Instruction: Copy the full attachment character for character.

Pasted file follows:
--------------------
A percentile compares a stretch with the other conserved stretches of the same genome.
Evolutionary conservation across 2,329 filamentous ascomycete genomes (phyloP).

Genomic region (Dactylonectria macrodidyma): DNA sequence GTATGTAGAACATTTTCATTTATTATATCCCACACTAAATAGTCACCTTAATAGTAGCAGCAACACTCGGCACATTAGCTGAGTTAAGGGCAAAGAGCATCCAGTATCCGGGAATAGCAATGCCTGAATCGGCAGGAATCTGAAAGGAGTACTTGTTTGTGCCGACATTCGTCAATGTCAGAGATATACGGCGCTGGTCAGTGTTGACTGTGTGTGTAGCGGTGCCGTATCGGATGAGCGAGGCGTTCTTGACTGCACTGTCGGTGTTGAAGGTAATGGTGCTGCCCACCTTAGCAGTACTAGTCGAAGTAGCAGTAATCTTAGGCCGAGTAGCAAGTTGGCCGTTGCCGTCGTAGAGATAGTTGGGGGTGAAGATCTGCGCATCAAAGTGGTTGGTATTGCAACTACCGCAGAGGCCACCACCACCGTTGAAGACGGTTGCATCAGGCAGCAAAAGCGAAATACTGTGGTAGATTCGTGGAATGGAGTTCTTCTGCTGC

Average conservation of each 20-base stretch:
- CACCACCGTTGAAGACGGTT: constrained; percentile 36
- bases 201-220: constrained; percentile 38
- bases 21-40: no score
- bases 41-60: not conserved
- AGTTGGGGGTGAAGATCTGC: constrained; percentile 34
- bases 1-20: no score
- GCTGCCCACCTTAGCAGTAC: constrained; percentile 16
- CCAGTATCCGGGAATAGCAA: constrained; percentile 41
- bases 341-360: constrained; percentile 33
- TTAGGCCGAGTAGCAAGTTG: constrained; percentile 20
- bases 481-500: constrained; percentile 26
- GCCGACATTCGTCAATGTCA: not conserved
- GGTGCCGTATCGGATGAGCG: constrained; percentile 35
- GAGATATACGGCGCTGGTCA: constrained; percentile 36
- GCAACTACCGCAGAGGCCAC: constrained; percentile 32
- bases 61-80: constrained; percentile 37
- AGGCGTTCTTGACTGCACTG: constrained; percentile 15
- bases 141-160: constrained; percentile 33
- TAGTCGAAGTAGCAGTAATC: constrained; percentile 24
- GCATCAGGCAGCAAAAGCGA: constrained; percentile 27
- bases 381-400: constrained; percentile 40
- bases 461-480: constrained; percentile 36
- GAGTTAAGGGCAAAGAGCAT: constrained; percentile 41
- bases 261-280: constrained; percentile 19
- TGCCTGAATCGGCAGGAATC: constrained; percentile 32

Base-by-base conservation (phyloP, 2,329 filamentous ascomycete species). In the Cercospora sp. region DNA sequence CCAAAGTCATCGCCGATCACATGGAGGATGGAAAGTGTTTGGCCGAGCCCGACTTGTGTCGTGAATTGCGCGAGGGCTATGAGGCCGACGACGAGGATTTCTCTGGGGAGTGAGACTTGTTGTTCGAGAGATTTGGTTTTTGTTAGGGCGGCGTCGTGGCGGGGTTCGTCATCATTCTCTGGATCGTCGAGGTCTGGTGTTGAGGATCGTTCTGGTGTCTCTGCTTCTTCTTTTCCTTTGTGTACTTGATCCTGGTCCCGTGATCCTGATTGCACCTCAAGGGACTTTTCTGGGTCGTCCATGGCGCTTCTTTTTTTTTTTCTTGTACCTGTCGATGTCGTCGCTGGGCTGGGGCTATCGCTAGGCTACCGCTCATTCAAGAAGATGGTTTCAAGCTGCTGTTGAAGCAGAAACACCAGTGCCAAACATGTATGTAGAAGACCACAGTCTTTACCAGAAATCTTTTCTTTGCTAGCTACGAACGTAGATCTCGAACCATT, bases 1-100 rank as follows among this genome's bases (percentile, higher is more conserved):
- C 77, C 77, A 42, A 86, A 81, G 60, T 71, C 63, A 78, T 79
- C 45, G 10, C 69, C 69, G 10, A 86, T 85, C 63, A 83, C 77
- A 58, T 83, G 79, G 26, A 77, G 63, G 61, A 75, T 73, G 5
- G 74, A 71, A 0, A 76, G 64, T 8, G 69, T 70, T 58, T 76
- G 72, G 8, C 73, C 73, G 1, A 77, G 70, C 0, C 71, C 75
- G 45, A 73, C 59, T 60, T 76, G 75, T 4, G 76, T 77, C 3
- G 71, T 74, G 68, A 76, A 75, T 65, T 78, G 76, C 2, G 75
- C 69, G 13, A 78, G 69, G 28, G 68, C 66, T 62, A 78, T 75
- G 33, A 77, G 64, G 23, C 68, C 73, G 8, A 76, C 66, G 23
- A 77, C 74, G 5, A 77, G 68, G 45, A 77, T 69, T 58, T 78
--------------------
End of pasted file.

A percentile compares a stretch with the other conserved stretches of the same genome.
Evolutionary conservation across 2,329 filamentous ascomycete genomes (phyloP).

Genomic region (Dactylonectria macrodidyma): DNA sequence GTATGTAGAACATTTTCATTTATTATATCCCACACTAAATAGTCACCTTAATAGTAGCAGCAACACTCGGCACATTAGCTGAGTTAAGGGCAAAGAGCATCCAGTATCCGGGAATAGCAATGCCTGAATCGGCAGGAATCTGAAAGGAGTACTTGTTTGTGCCGACATTCGTCAATGTCAGAGATATACGGCGCTGGTCAGTGTTGACTGTGTGTGTAGCGGTGCCGTATCGGATGAGCGAGGCGTTCTTGACTGCACTGTCGGTGTTGAAGGTAATGGTGCTGCCCACCTTAGCAGTACTAGTCGAAGTAGCAGTAATCTTAGGCCGAGTAGCAAGTTGGCCGTTGCCGTCGTAGAGATAGTTGGGGGTGAAGATCTGCGCATCAAAGTGGTTGGTATTGCAACTACCGCAGAGGCCACCACCACCGTTGAAGACGGTTGCATCAGGCAGCAAAAGCGAAATACTGTGGTAGATTCGTGGAATGGAGTTCTTCTGCTGC

Average conservation of each 20-base stretch:
- CACCACCGTTGAAGACGGTT: constrained; percentile 36
- bases 201-220: constrained; percentile 38
- bases 21-40: no score
- bases 41-60: not conserved
- AGTTGGGGGTGAAGATCTGC: constrained; percentile 34
- bases 1-20: no score
- GCTGCCCACCTTAGCAGTAC: constrained; percentile 16
- CCAGTATCCGGGAATAGCAA: constrained; percentile 41
- bases 341-360: constrained; percentile 33
- TTAGGCCGAGTAGCAAGTTG: constrained; percentile 20
- bases 481-500: constrained; percentile 26
- GCCGACATTCGTCAATGTCA: not conserved
- GGTGCCGTATCGGATGAGCG: constrained; percentile 35
- GAGATATACGGCGCTGGTCA: constrained; percentile 36
- GCAACTACCGCAGAGGCCAC: constrained; percentile 32
- bases 61-80: constrained; percentile 37
- AGGCGTTCTTGACTGCACTG: constrained; percentile 15
- bases 141-160: constrained; percentile 33
- TAGTCGAAGTAGCAGTAATC: constrained; percentile 24
- GCATCAGGCAGCAAAAGCGA: constrained; percentile 27
- bases 381-400: constrained; percentile 40
- bases 461-480: constrained; percentile 36
- GAGTTAAGGGCAAAGAGCAT: constrained; percentile 41
- bases 261-280: constrained; percentile 19
- TGCCTGAATCGGCAGGAATC: constrained; percentile 32

Base-by-base conservation (phyloP, 2,329 filamentous ascomycete species). In the Cercospora sp. region DNA sequence CCAAAGTCATCGCCGATCACATGGAGGATGGAAAGTGTTTGGCCGAGCCCGACTTGTGTCGTGAATTGCGCGAGGGCTATGAGGCCGACGACGAGGATTTCTCTGGGGAGTGAGACTTGTTGTTCGAGAGATTTGGTTTTTGTTAGGGCGGCGTCGTGGCGGGGTTCGTCATCATTCTCTGGATCGTCGAGGTCTGGTGTTGAGGATCGTTCTGGTGTCTCTGCTTCTTCTTTTCCTTTGTGTACTTGATCCTGGTCCCGTGATCCTGATTGCACCTCAAGGGACTTTTCTGGGTCGTCCATGGCGCTTCTTTTTTTTTTTCTTGTACCTGTCGATGTCGTCGCTGGGCTGGGGCTATCGCTAGGCTACCGCTCATTCAAGAAGATGGTTTCAAGCTGCTGTTGAAGCAGAAACACCAGTGCCAAACATGTATGTAGAAGACCACAGTCTTTACCAGAAATCTTTTCTTTGCTAGCTACGAACGTAGATCTCGAACCATT, bases 1-100 rank as follows among this genome's bases (percentile, higher is more conserved):
- C 77, C 77, A 42, A 86, A 81, G 60, T 71, C 63, A 78, T 79
- C 45, G 10, C 69, C 69, G 10, A 86, T 85, C 63, A 83, C 77
- A 58, T 83, G 79, G 26, A 77, G 63, G 61, A 75, T 73, G 5
- G 74, A 71, A 0, A 76, G 64, T 8, G 69, T 70, T 58, T 76
- G 72, G 8, C 73, C 73, G 1, A 77, G 70, C 0, C 71, C 75
- G 45, A 73, C 59, T 60, T 76, G 75, T 4, G 76, T 77, C 3
- G 71, T 74, G 68, A 76, A 75, T 65, T 78, G 76, C 2, G 75
- C 69, G 13, A 78, G 69, G 28, G 68, C 66, T 62, A 78, T 75
- G 33, A 77, G 64, G 23, C 68, C 73, G 8, A 76, C 66, G 23
- A 77, C 74, G 5, A 77, G 68, G 45, A 77, T 69, T 58, T 78